|Election rallies in Malaysia |
At election rallies in Malaysia last week, several women in purple headscarves were spotted at different places simultaneously, elbowing their way to the front of crowds and questioning candidates on their commitments towards women's rights.
The women all introduced themselves as Mak Bedah.
So who is Mak Bedah?
Several women represent this intriguing candidate and one of them joins Everywoman from Kuala Lumpur.
Meera Samanther is a lawyer and member of the Women's Candidacy Initiative.
She tells Shiulie Ghosh what the women are asking for.
Read the 10 principles of the Mak Bedah Manifesto
Morocco to Beijing
|Siham Hilali has set her sights on a medal at|
the Beijing Olympics
Morocco has its share of great female athletes and the young Siham Hilali is fast joining their ranks.
Siham is a middle-distance runner who has competed in championships across the world.
She has now set her sights on a medal at this year's Beijing Olympics.
But not only does Siham have to contend with a tough training schedule, she's also challenging people's perception of women's place in Moroccan society.
The Badi Women of Nepal
Recently hundreds of Nepalese women from the Badi community marched on Kathmandu to protest their lack of human rights.
The Badi community is one of the most disadvantaged ethnic groups in Nepal. The women are often forced to rely on prostitution for money, because they have no other options.
|The women in the Badi community are often |
forced to rely on prostitution
Now they want the government to give them better rights, better political representation - and better jobs.
Everywoman met some of those fighting to leave the stigma of the sex trade behind.
China may be rethinking its one-child policy; just a few days ago a Chinese official said changes were being considered, though he was not specific about details.
The policy has been in place since 1979 and is said to have reduced the population by 250 million, but critics say it has resulted in forced abortions, mass sterilisations and female infanticide because of a traditional preference for boys.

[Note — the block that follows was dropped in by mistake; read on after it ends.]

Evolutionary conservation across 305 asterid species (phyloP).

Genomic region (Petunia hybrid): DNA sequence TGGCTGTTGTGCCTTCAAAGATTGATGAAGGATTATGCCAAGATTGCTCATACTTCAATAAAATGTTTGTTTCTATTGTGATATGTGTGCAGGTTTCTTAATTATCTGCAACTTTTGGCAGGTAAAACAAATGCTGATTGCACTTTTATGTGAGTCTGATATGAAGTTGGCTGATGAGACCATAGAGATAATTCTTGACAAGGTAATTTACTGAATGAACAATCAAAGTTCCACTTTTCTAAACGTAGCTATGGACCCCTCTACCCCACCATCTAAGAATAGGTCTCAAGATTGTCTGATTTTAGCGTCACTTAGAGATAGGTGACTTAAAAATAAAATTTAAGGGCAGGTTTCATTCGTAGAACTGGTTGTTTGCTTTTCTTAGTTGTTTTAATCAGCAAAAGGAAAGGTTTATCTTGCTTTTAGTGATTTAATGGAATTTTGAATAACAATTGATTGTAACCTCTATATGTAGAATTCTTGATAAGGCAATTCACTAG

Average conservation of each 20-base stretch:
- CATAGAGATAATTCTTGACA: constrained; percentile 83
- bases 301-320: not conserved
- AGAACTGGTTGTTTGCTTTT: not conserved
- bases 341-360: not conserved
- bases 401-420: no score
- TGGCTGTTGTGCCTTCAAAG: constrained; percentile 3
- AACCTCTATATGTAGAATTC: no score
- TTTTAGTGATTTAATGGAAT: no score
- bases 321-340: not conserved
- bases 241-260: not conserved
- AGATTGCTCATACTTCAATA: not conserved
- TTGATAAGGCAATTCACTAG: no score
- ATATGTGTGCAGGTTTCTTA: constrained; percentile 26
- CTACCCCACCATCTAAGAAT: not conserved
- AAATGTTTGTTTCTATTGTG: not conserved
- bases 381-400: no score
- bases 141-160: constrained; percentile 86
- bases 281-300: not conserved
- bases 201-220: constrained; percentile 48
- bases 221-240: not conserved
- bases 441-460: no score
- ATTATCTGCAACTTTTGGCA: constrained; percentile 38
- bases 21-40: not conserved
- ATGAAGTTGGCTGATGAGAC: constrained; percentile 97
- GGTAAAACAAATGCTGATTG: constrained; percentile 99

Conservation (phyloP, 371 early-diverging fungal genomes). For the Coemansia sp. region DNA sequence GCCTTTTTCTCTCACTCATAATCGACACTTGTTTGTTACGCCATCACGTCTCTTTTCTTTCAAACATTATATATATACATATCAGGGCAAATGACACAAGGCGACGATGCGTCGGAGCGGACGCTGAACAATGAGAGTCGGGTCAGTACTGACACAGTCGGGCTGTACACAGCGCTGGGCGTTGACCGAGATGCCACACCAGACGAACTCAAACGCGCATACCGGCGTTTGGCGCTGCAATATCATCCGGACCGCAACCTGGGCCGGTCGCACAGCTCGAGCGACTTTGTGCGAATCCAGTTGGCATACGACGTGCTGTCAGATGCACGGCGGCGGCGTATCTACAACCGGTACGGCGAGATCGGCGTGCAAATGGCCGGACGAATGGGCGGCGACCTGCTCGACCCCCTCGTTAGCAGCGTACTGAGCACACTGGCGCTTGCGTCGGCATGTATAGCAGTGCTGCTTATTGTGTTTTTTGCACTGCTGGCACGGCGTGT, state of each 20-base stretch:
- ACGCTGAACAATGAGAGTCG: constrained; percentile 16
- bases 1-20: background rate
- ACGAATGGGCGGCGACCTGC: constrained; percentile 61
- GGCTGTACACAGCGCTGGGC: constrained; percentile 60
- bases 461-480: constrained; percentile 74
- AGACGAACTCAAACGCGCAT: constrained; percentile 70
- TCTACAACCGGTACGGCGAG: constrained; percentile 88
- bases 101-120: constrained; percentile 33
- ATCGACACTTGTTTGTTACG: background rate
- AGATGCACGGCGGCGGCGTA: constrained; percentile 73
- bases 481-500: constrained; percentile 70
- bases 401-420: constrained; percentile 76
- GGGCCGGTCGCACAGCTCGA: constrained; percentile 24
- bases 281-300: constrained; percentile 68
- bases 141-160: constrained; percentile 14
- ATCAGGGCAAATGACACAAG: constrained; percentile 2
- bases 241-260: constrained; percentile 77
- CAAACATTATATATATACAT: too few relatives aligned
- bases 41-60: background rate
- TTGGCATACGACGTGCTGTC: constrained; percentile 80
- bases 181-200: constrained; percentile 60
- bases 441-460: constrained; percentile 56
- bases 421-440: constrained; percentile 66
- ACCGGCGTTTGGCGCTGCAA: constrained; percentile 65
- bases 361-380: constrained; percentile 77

Egypt has just appointed its first female marriage registrar, or 'maazun'. Amal Soliman is the first woman in the country and possibly the world, to be authorised to conduct Muslim weddings, and sign marriage and divorce contracts.
Egypt's justice minister stressed her nomination was based on her abilities, not her gender - but the move has sparked a heated debate in the Arab country.
And good news for women in Italy - Italian men are no longer allowed to grab their crotch in public after a Supreme Court ruled the act, which is believed to ward off bad luck, was against public decency.
The court said if men needed to touch their genitals, they should do it in the privacy of their homes.
|Amal Soliman is the first woman in Egypt to be |
authorized to conduct Muslim weddings
Last week we marked International Women's Day and this week we want to know who you would nominate for our top ten women - women who have fought to make a difference to people's lives, or who have courageously spoken out and refused to be oppressed.
Perhaps you think Qatar's First Lady Sheikha Mozah should be included for working to improve women's education and literacy; or maybe Hauwa Ibrahim, the Nigerian lawyer who defends women sentenced to death under Sharia Law.
Should the list include the Iranian sisters who created the OMID database of those missing or executed during the revolution?
Or perhaps you would nominate celebrities like Angelina Jolie, who works with refugees in her role as a UN ambassador?
It can be anyone you like, whether famous or not. Whoever you choose, send us their name and why you think they deserve a mention.
Watch part one of this episode of Everywoman on YouTube
Watch part two of this episode of Everywoman on YouTube